• Pigmented fruits and vegetables: These antioxidant-rich fruits and vegetables, like beets and cherries, help purify the circulatory system and positively impact mood.10
  • Olive oil: Also containing antioxidants, this oil helps fight stress and support immunity.11
  • Fermented foods: Foods like yogurt and sauerkraut can help generate the good kind of bacteria in your gut and regulate your serotonin levels.12
  • Omega-3 fatty acids: Cod liver oil and other fish contain Omega-3s that are essential in producing serotonin, also known as “the happiness hormone.”13 Vegetarian sources include seaweed and chia seeds.14
  • Holy trinity of onions, garlic, and ginger: These are not only a tasty addition to your food, but they're also healthy for the gut and supportive for agni.15
  • Turmeric milk: Golden milk contains a mix of turmeric root and other herbs and spices proven to help humans restore, replenish, and rebuild. Turmeric Milk provides an easy way to make this drink daily. It is the beverage of choice for an Ayurvedic lifestyle!
  • Vitamin D: Get outside and walk in the sun for a dose of mood-enhancing vitamin D.16
  • Boswellia: A detoxifying Ayurvedic herb, boswellia helps strengthen your joints and bones in addition to acting as a clarifying ally for the mind.
  • Quercetin and black sesame seed oil: These can prevent excess heat in the gut and promote a healthy immune system.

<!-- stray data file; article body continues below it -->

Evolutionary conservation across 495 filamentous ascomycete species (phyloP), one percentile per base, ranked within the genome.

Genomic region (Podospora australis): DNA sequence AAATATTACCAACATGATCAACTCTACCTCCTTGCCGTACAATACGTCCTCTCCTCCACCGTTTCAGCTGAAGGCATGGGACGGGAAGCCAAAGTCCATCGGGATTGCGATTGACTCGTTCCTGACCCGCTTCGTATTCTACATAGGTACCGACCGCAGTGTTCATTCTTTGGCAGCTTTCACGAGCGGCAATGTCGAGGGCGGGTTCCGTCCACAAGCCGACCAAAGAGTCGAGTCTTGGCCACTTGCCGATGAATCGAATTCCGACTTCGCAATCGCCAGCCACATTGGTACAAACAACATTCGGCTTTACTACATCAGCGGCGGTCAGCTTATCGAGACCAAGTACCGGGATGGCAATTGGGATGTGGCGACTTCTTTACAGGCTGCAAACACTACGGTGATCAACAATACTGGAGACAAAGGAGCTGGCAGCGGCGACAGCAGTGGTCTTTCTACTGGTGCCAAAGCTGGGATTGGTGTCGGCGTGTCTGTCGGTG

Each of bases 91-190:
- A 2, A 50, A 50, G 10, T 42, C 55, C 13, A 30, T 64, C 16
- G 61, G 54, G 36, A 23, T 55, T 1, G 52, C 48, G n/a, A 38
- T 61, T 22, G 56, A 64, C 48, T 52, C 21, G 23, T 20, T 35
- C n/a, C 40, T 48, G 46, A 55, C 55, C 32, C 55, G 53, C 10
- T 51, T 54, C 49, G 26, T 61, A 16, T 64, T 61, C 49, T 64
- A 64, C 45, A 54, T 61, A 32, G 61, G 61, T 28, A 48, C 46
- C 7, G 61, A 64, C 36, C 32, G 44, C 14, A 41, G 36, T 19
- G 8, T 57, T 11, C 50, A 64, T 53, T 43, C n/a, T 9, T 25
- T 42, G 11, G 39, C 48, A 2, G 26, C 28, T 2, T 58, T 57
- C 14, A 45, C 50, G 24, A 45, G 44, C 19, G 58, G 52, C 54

Other tips for an Ayurvedic diet are sure ways to enhance digestion as well.

Consider a Detox 

Detoxifying your whole system a couple times a year with an Ayurvedic cleanse can do wonders for the health of both body and mind. Generally, the seasonal changes in the spring and fall are a great time to reboot, rejuvenate, and gear up for the next season.

Carrying out a thorough cleanse of your digestive system will help ensure that your enteric nervous system receives a much-needed cleanup.

When your gut is clean, the communication between your gut and brain remains intact, allowing you to be more in-tune with your gut-feeling!

Thus, detox is a way to promote your overall health while also affirming a strong connection to yourself and your intuition.

Happy Gut, Happy Mind

This is your body, mind, and spirit—you call the shots! Remember that your mind and your gut are intimately linked via the intelligence of the enteric nervous system.

Making small changes to your diet and lifestyle with this connection in mind can go a long way in ensuring not only your physical health, but your mental wellness and emotional peace as well.

About the Author

Manas Kshirsagar AD, MS

Dr. Manas Kshirsagar is a NAMA Ayurvedic Doctor member, practicing at Ayurvedic Healing Clinic in Santa Cruz, CA, alongside his parents who are world-renowned...

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1 “The Brain-Gut Connection.” Johns Hopkins Medicine.

2 Ibid.

3 Ibid.

4 Ibid.

5 “The Effects of Stress on Your Body,” WebMd.

6 Jugović Spajić, Damjan, “42 Worrying Workplace Stress Statistics.” The American Institute of Stress. Originally published by Smallbizgenius. Sept. 2019.

7 Dekin, Sam, “New Research Highlights Teen Mental Health During the Pandemic.” Mission Harbor Behavioral Health. Aug. 2020.

8 Pollak, Susan M. “Email Apnea.” Psychology Today. Sussex Publishers, Nov. 2014.

9 University of Rochester Medical Center. "Study connects workplace turmoil, stress and obesity." ScienceDaily.

10 Vora, Ellen. “9 Quick Tricks to Heal...” Mindbodygreen, Apr. 2020.

11 Ibid.

12 Ibid.

13 Ibid.

14 Gál, Kat. “What are the best sources of omega-3?” Medical News Today.

15 Vora.

16 Ibid.